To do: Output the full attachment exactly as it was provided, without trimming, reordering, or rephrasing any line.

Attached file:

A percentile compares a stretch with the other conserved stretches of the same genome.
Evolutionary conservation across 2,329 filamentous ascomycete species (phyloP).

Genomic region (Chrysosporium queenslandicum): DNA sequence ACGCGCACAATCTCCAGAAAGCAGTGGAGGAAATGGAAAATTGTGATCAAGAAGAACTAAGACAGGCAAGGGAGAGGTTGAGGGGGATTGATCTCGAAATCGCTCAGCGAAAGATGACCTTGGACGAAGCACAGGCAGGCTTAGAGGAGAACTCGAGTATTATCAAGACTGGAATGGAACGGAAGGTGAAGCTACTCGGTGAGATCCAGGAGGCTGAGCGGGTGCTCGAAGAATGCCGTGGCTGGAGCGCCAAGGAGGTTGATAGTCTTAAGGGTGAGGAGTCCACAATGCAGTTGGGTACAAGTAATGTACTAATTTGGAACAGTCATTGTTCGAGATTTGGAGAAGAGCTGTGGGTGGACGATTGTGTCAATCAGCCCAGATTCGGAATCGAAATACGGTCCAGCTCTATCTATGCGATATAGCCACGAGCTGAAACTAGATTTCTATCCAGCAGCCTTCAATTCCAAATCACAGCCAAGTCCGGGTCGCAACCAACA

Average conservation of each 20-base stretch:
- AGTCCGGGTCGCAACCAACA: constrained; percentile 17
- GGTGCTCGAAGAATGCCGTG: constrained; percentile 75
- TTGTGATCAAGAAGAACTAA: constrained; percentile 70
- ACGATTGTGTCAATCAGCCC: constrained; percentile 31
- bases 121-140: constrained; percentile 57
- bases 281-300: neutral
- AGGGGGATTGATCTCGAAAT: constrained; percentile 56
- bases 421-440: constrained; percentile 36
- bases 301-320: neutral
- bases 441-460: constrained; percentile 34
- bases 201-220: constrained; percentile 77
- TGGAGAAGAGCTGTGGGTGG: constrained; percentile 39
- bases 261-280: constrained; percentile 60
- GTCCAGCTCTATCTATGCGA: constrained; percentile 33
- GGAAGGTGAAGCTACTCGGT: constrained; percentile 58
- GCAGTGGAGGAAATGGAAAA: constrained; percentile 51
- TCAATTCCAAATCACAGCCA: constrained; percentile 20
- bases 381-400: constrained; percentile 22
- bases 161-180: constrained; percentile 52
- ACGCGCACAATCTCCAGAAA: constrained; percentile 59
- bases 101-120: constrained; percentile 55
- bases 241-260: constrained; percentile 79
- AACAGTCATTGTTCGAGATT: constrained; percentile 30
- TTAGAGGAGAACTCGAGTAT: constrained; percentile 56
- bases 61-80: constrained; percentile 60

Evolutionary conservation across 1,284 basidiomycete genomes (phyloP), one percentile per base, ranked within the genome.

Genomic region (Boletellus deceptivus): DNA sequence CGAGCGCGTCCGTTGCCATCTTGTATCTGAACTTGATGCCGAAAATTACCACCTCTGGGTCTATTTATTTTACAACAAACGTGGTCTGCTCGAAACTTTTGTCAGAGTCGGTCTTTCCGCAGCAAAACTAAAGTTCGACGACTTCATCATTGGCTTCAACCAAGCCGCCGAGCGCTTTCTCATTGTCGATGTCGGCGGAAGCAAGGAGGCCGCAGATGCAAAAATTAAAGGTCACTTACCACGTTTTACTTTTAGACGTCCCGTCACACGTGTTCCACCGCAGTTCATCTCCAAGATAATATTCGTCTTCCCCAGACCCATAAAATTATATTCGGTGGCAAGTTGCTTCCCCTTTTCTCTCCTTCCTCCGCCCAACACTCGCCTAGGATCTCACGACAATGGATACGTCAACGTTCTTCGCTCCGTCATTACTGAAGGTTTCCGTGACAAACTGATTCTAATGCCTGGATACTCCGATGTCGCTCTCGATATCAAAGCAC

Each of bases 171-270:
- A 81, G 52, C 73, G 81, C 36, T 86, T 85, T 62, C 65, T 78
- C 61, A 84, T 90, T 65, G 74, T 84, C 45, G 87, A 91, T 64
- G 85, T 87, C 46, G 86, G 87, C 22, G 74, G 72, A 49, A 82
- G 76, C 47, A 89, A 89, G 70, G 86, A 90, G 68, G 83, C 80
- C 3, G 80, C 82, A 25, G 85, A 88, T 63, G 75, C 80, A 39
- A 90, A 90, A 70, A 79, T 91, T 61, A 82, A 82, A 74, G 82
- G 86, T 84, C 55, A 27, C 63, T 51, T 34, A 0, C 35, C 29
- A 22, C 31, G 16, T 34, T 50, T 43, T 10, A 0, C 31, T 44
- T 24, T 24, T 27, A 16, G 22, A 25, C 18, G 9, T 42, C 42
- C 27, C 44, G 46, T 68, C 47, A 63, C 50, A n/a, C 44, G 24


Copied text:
A percentile compares a stretch with the other conserved stretches of the same genome.
Evolutionary conservation across 2,329 filamentous ascomycete species (phyloP).

Genomic region (Chrysosporium queenslandicum): DNA sequence ACGCGCACAATCTCCAGAAAGCAGTGGAGGAAATGGAAAATTGTGATCAAGAAGAACTAAGACAGGCAAGGGAGAGGTTGAGGGGGATTGATCTCGAAATCGCTCAGCGAAAGATGACCTTGGACGAAGCACAGGCAGGCTTAGAGGAGAACTCGAGTATTATCAAGACTGGAATGGAACGGAAGGTGAAGCTACTCGGTGAGATCCAGGAGGCTGAGCGGGTGCTCGAAGAATGCCGTGGCTGGAGCGCCAAGGAGGTTGATAGTCTTAAGGGTGAGGAGTCCACAATGCAGTTGGGTACAAGTAATGTACTAATTTGGAACAGTCATTGTTCGAGATTTGGAGAAGAGCTGTGGGTGGACGATTGTGTCAATCAGCCCAGATTCGGAATCGAAATACGGTCCAGCTCTATCTATGCGATATAGCCACGAGCTGAAACTAGATTTCTATCCAGCAGCCTTCAATTCCAAATCACAGCCAAGTCCGGGTCGCAACCAACA

Average conservation of each 20-base stretch:
- AGTCCGGGTCGCAACCAACA: constrained; percentile 17
- GGTGCTCGAAGAATGCCGTG: constrained; percentile 75
- TTGTGATCAAGAAGAACTAA: constrained; percentile 70
- ACGATTGTGTCAATCAGCCC: constrained; percentile 31
- bases 121-140: constrained; percentile 57
- bases 281-300: neutral
- AGGGGGATTGATCTCGAAAT: constrained; percentile 56
- bases 421-440: constrained; percentile 36
- bases 301-320: neutral
- bases 441-460: constrained; percentile 34
- bases 201-220: constrained; percentile 77
- TGGAGAAGAGCTGTGGGTGG: constrained; percentile 39
- bases 261-280: constrained; percentile 60
- GTCCAGCTCTATCTATGCGA: constrained; percentile 33
- GGAAGGTGAAGCTACTCGGT: constrained; percentile 58
- GCAGTGGAGGAAATGGAAAA: constrained; percentile 51
- TCAATTCCAAATCACAGCCA: constrained; percentile 20
- bases 381-400: constrained; percentile 22
- bases 161-180: constrained; percentile 52
- ACGCGCACAATCTCCAGAAA: constrained; percentile 59
- bases 101-120: constrained; percentile 55
- bases 241-260: constrained; percentile 79
- AACAGTCATTGTTCGAGATT: constrained; percentile 30
- TTAGAGGAGAACTCGAGTAT: constrained; percentile 56
- bases 61-80: constrained; percentile 60

Evolutionary conservation across 1,284 basidiomycete genomes (phyloP), one percentile per base, ranked within the genome.

Genomic region (Boletellus deceptivus): DNA sequence CGAGCGCGTCCGTTGCCATCTTGTATCTGAACTTGATGCCGAAAATTACCACCTCTGGGTCTATTTATTTTACAACAAACGTGGTCTGCTCGAAACTTTTGTCAGAGTCGGTCTTTCCGCAGCAAAACTAAAGTTCGACGACTTCATCATTGGCTTCAACCAAGCCGCCGAGCGCTTTCTCATTGTCGATGTCGGCGGAAGCAAGGAGGCCGCAGATGCAAAAATTAAAGGTCACTTACCACGTTTTACTTTTAGACGTCCCGTCACACGTGTTCCACCGCAGTTCATCTCCAAGATAATATTCGTCTTCCCCAGACCCATAAAATTATATTCGGTGGCAAGTTGCTTCCCCTTTTCTCTCCTTCCTCCGCCCAACACTCGCCTAGGATCTCACGACAATGGATACGTCAACGTTCTTCGCTCCGTCATTACTGAAGGTTTCCGTGACAAACTGATTCTAATGCCTGGATACTCCGATGTCGCTCTCGATATCAAAGCAC

Each of bases 171-270:
- A 81, G 52, C 73, G 81, C 36, T 86, T 85, T 62, C 65, T 78
- C 61, A 84, T 90, T 65, G 74, T 84, C 45, G 87, A 91, T 64
- G 85, T 87, C 46, G 86, G 87, C 22, G 74, G 72, A 49, A 82
- G 76, C 47, A 89, A 89, G 70, G 86, A 90, G 68, G 83, C 80
- C 3, G 80, C 82, A 25, G 85, A 88, T 63, G 75, C 80, A 39
- A 90, A 90, A 70, A 79, T 91, T 61, A 82, A 82, A 74, G 82
- G 86, T 84, C 55, A 27, C 63, T 51, T 34, A 0, C 35, C 29
- A 22, C 31, G 16, T 34, T 50, T 43, T 10, A 0, C 31, T 44
- T 24, T 24, T 27, A 16, G 22, A 25, C 18, G 9, T 42, C 42
- C 27, C 44, G 46, T 68, C 47, A 63, C 50, A n/a, C 44, G 24